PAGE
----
c. Aplysia is a sea hare that belongs to the Echinodermata family
d. Brittle star is the popular name for Ophiura, which belongs to the Echinodermata family
Answer: Pila globosa is a freshwater gastropod mollusc with an operculum that belongs to the Ampullariidae family of apple snails. Antedon is a genus of stemless, free-swimming crinoids, which is commonly called sea lily. Brittle stars, serpent stars, and ophiuroids are echinoderms that belong to the Ophiuroidea class of echinoderms, which are closely related to starfish. Aplysia belongs to phylum Mollusca. Hence the correct option is c.
Q 2. Blastopore develops into the anus in _________________.
Answer: The blastopore is the opening of the archenteron in the gastrula stage of the embryo. The blastopore develops into the mouth in protostomes. Later on, anus appears. These animals are known as protostomes because their mouths are developed first. The words ‘proto’ and ‘stoma’ imply ‘first’ and ‘mouth’ respectively. Annelids, arthropods, and molluscs are protostomes. The blastopore develops into the anus in deuterostomes, and the mouth develops later. These animals are known as deuterostomes because their mouths are created as secondary openings. The Greek word 'deutero' means secondary, while the Greek word 'stoma' denotes mouth. Echinoderms, hemichordates, and chordates are all deuterostomes. Hence the correct option is b.
Q 3. Identify the correct statement.
a. Molluscs are triploblastic coelomate animals having an incomplete digestive system
b. The notochord is a structure found in echinoderms
c. Hemichordates are worm-like invertebrates that live in freshwater
d. With a free-swimming larva, echinoderm development is indirect
Answer: Molluscs are triploblastic (meaning they have all three germ layers) coelomate (mesoderm-lined body cavity) animals with a complete digestive system that includes a mouth and anus. Echinoderms lack a notochord and are non-chordates. Hemichordates are worm-like animals that live in the sea. In echinoderms, development is indirect and includes a free-swimming larva. Hence the correct option is d.
Q 4. Explain the water vascular system of echinoderms with a beautiful diagram?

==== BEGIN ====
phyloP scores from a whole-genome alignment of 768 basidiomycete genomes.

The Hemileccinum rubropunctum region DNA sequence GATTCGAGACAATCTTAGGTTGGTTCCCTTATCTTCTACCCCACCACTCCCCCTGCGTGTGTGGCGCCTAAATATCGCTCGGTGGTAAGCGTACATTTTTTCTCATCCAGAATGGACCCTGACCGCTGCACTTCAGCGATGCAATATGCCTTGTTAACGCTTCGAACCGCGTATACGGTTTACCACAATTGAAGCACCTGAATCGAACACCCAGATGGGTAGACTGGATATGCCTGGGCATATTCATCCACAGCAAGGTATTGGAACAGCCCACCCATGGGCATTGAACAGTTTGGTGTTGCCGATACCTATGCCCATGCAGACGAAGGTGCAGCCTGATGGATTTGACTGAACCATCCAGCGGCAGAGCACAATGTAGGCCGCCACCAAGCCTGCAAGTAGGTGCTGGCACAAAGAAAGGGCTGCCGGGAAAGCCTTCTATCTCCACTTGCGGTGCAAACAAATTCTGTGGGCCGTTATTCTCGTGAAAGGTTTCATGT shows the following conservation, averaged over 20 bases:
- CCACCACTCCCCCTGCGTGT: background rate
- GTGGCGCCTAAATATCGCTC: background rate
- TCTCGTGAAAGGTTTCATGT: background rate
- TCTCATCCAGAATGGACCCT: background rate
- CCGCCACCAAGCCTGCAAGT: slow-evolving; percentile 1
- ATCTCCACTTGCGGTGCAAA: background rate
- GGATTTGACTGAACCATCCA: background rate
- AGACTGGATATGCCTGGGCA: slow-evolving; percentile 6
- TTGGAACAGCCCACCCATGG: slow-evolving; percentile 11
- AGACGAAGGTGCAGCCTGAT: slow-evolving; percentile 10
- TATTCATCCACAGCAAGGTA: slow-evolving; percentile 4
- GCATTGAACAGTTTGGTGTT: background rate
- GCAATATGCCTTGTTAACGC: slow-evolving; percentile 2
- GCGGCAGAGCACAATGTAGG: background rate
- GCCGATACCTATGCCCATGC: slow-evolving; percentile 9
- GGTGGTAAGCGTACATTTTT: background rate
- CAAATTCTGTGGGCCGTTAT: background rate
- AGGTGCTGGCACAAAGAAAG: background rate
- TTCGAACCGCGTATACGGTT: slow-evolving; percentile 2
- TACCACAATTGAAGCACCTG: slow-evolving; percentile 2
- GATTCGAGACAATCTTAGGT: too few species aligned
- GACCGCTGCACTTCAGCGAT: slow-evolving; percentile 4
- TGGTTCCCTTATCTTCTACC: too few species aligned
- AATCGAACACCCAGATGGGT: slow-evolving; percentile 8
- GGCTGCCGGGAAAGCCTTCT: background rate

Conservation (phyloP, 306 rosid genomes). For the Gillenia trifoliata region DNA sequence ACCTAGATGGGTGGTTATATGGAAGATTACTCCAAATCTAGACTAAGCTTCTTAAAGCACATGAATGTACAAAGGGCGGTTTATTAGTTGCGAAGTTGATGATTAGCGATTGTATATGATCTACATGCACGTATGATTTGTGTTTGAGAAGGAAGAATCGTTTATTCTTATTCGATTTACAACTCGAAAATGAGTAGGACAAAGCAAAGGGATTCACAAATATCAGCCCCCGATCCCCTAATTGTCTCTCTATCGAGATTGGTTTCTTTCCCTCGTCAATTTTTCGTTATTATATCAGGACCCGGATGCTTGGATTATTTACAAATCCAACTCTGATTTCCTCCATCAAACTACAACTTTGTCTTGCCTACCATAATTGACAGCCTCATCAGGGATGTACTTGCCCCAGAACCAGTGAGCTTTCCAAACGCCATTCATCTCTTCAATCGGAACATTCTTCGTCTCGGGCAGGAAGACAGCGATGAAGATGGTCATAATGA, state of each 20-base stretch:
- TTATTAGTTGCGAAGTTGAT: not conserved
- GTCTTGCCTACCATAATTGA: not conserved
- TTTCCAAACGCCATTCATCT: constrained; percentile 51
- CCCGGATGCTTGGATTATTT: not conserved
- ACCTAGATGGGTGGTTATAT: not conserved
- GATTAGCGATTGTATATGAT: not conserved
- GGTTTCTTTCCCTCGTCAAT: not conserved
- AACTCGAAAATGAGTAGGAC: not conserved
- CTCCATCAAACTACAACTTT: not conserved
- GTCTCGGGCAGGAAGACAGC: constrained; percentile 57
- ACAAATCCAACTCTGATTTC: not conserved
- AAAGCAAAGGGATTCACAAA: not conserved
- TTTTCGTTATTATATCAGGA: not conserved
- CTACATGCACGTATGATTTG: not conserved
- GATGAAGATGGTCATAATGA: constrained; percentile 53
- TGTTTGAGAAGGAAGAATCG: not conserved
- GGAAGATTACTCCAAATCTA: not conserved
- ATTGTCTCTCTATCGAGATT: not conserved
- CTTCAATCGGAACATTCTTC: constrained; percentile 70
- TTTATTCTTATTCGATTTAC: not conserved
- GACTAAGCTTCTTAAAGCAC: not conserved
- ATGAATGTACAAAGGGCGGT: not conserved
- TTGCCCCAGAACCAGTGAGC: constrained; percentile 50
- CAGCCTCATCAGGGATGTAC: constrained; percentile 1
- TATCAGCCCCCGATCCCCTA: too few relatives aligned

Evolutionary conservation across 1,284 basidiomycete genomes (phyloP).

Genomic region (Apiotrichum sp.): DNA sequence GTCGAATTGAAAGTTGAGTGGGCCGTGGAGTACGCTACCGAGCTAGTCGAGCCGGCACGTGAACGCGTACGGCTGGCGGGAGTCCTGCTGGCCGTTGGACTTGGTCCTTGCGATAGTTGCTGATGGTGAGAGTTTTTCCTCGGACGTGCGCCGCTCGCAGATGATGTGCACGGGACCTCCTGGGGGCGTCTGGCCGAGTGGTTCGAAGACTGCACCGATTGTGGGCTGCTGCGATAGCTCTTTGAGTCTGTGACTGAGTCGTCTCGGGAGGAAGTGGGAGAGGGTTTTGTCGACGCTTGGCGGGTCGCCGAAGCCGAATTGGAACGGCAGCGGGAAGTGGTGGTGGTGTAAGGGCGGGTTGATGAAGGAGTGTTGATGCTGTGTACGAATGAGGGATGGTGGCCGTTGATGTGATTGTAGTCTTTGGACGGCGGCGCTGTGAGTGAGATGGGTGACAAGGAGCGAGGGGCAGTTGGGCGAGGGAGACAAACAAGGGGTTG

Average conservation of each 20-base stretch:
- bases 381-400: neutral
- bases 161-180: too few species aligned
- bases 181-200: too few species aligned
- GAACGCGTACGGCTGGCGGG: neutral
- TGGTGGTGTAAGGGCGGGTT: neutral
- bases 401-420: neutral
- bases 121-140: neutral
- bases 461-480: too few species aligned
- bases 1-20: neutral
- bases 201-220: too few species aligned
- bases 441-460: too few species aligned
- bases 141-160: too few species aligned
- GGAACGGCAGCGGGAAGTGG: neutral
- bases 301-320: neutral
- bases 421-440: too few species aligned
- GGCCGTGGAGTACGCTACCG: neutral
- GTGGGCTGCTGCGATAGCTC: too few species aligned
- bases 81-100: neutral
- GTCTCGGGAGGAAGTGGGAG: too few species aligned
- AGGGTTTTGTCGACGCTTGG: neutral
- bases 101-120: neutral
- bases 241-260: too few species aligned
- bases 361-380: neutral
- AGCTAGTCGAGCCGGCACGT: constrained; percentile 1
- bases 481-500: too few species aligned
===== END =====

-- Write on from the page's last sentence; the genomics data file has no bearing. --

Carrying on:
Answer: Water vascular system is a feature unique to echinoderms. Main functions of the water vascular system are respiration, locomotion and the capture and transport of food. A section of the coelom is transformed into a unique ambulacral or water vascular system, complete with a network of radiating channels and tube feet. A permeable plate called mandreporite allows water to enter in this system. From here water enters into the stone canal, ring canal, radial canal and finally reaches the tube feet. The madreporite operates like a trap door through which water can move in and out in a regulated manner.
Fig: Water vascular system in echinoderms
Q 1. How do Echinoderms defend themselves?
Answer: Echinoderms use the mechanism called autotomy for defence. For example, when a starfish is captured by an arm, they exploit their regeneration ability as a defence mechanism. These animals will just drop an arm and move away. The remaining part of the animal walks away and grows a new limb. Here the unfortunate attacker is left with a twitching arm.
Q 2. How do Echinoderms contribute to the ecosystem by living at the bottom of the sea?
Answer: Echinoderms play a variety of responsibilities in the environment. Sea cucumbers and sand dollars are able to burrow through the sand. This helps in supplying more oxygen to the seabed at the higher depths. This makes it possible for more organisms to live there. Starfish prevents the growth of algae on coral reefs.
Q 3. What is the role of echinoderms in agriculture?
Answer: Farmers in some locations where limestone is scarce, use the hard skeletons of echinoderms as a supply of lime. Lime is used in soil to help plants absorb more nutrients.
Q 4. How are Echinoderms involved in the production of medicines?
Answer: Echinoderms are also used in scientific study and medicine. For example, some sea cucumber toxins slow the development rate of tumour cells, therefore they can be used in cancer research.
YOUTUBE LINK: https://www.youtube.com/watch?v=2V-RxvwschU&t=280s
Basis of Classification: Levels of organisation, Practice Problems and FAQs
Basis of Classification: Symmetry, Germ layer organisation, Coelom, Practice Problems and FAQs
Basis of Classification: Body plan, Segmentation, Notochord, Broad classification of Kingdom Animalia, Practice Problems and FAQs
Phylum Mollusca, Practice Problems and FAQs
Phylum Hemichordata, Practice Problems and FAQs